Wednesday, May 31, 2006

Poverty and Welfare

Nathan Newman compares the US with Nordic countries, and Uncle Sam don't look so great:
Many US political leaders engage in happy talk that welfare reform was a success, but the documented reality is that both over the last few years and over the last few decades, the low level of US spending to help the poor has meant less opportunity for the children of the poor to attain the dream of a better life than the poor in Europe, where more welfare spending and fairer education systems gave them a chance to join the middle class.
Nathan quotes this Economist article (subscription required):
Around three-quarters of sons born into the poorest fifth of the population in Nordic countries in the late 1950s had moved out of that category by the time they were in their early 40s. In contrast, only just over half of American men born at the bottom later moved up.
The Nordic countries are distinctive in one further way: the sons born at the bottom (into the poorest fifth) earn roughly the same as those born a rung above them (the second-poorest fifth). In other words, Nordic countries have almost completely snapped the link between the earnings of parents and children at and near the bottom. That is not at all true of America.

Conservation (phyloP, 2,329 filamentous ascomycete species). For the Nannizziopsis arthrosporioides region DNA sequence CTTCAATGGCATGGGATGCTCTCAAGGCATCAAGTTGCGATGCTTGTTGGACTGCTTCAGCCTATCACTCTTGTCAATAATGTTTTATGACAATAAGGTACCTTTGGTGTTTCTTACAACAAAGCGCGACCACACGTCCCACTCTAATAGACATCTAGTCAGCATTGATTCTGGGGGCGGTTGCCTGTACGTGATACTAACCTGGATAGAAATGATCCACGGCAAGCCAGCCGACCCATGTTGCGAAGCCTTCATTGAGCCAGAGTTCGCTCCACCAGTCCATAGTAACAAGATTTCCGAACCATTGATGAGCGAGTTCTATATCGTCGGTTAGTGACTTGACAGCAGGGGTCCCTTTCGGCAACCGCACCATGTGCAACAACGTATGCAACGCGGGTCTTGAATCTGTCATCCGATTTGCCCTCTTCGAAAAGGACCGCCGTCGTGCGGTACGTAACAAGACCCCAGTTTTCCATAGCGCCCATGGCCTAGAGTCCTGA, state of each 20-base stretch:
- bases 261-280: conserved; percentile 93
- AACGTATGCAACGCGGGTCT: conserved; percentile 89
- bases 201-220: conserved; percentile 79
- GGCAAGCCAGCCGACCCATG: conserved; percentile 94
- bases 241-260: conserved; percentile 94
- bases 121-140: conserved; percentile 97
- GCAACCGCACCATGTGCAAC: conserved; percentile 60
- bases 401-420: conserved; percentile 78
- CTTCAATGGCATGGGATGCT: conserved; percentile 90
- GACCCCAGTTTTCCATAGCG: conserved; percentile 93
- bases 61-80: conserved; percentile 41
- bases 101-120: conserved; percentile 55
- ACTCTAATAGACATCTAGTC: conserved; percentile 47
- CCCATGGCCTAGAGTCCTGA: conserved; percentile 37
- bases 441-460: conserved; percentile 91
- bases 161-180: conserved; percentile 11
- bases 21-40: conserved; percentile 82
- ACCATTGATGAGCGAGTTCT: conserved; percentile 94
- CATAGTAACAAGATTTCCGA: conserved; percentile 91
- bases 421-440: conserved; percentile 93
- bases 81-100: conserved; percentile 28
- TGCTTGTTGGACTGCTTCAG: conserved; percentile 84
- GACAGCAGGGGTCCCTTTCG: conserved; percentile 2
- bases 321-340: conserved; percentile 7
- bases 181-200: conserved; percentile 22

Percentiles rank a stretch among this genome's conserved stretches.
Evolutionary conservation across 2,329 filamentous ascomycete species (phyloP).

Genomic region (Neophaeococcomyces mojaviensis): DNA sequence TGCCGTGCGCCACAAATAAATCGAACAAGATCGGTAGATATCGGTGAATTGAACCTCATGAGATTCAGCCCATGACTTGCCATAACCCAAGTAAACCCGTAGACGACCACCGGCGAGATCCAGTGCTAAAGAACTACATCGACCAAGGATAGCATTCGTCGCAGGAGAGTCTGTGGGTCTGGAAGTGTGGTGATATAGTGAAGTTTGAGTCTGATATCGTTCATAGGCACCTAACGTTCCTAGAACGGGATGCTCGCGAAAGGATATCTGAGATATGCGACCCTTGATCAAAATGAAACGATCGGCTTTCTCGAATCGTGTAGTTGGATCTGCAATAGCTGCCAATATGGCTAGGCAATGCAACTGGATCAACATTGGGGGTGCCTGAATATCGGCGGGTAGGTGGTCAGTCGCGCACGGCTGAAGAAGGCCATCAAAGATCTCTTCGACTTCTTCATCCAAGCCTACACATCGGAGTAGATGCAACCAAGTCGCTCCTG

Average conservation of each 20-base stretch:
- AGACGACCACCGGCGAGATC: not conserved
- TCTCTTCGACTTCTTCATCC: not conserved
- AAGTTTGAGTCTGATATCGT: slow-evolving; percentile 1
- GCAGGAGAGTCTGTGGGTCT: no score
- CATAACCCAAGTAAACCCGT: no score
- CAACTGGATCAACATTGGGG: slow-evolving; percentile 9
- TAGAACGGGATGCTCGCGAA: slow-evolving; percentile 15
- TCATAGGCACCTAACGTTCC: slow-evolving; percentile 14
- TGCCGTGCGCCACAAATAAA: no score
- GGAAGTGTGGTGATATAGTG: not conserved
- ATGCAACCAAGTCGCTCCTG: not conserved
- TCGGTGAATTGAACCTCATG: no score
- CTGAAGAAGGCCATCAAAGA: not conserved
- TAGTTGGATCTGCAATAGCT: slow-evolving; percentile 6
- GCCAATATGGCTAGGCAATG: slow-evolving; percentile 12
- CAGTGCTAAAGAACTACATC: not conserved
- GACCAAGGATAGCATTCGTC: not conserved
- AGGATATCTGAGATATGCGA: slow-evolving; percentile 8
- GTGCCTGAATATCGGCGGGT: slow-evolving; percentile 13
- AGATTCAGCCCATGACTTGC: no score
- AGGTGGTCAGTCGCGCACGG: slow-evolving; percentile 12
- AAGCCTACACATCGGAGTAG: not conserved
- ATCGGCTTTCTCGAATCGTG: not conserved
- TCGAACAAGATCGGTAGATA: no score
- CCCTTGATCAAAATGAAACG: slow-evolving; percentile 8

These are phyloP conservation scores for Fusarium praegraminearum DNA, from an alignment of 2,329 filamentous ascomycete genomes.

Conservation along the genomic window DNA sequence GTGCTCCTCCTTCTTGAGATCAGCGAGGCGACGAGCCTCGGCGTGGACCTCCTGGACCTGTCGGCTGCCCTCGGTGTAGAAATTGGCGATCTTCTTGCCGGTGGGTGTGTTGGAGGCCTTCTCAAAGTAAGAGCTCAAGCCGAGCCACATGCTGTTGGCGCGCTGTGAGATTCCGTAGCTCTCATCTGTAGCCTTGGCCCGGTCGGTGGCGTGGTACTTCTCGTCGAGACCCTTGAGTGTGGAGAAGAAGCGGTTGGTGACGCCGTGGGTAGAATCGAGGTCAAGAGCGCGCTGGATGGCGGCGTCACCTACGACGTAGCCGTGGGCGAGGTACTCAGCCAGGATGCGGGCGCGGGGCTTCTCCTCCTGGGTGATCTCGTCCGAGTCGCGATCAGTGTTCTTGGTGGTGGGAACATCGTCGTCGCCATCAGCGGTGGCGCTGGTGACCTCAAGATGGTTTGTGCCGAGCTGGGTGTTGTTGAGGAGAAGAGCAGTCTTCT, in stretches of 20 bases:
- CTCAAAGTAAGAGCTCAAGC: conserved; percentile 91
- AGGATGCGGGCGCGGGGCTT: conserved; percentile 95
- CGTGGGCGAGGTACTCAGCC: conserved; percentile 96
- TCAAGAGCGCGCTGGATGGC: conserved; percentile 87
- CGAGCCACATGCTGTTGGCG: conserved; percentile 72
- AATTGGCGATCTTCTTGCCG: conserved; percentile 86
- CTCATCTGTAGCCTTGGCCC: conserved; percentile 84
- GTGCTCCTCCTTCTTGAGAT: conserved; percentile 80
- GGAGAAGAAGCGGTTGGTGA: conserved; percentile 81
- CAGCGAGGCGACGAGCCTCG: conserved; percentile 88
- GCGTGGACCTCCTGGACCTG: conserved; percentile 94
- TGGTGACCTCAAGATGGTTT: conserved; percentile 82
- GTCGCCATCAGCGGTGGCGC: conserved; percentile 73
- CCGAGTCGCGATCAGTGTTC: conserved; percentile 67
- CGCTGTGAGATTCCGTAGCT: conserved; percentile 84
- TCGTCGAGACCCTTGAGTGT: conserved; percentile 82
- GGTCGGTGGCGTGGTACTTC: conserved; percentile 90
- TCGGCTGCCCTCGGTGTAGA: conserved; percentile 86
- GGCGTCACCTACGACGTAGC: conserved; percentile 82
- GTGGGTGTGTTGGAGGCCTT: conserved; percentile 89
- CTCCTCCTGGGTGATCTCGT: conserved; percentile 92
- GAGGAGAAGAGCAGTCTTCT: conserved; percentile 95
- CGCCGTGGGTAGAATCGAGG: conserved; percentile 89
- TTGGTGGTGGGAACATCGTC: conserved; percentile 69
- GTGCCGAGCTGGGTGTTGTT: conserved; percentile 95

So why is this?
The obvious explanation for greater mobility in the Nordic countries is their tax and welfare systems, which (especially when compared with America's) deliberately try to help the children of the poor to do better than their parents. One might expect social mobility and economic flexibility to go together—in fact, to be two sides of the same coin. But to the extent that redistribution is an explanation, it implies the opposite: that social mobility is a product of high public spending, a bit like the low incidence of poverty or longer life expectancy (on both of which Europe also does better than America). But greater public spending tends also to be associated with less economic flexibility—which is why Nordic countries have sought to limit the more arthritis-inducing features of their tax-and-spend programmes.

Yet redistributive fiscal policies cannot be all there is to it. If they were, Nordic countries would not do as well as they do (their welfare states are not appreciably more generous than Britain's). The other part of the explanation seems to be their superior education systems. Education has long been recognised as the most important single trigger of social mobility—and all four Nordic countries do unusually well in the school-appraisal system developed by the OECD.
So... why did I leave Norway again? Good question. The best answer I can come up with is an early-stage wanderlust coupled with later-stage inertia. And then there's luv, of course.

No comments: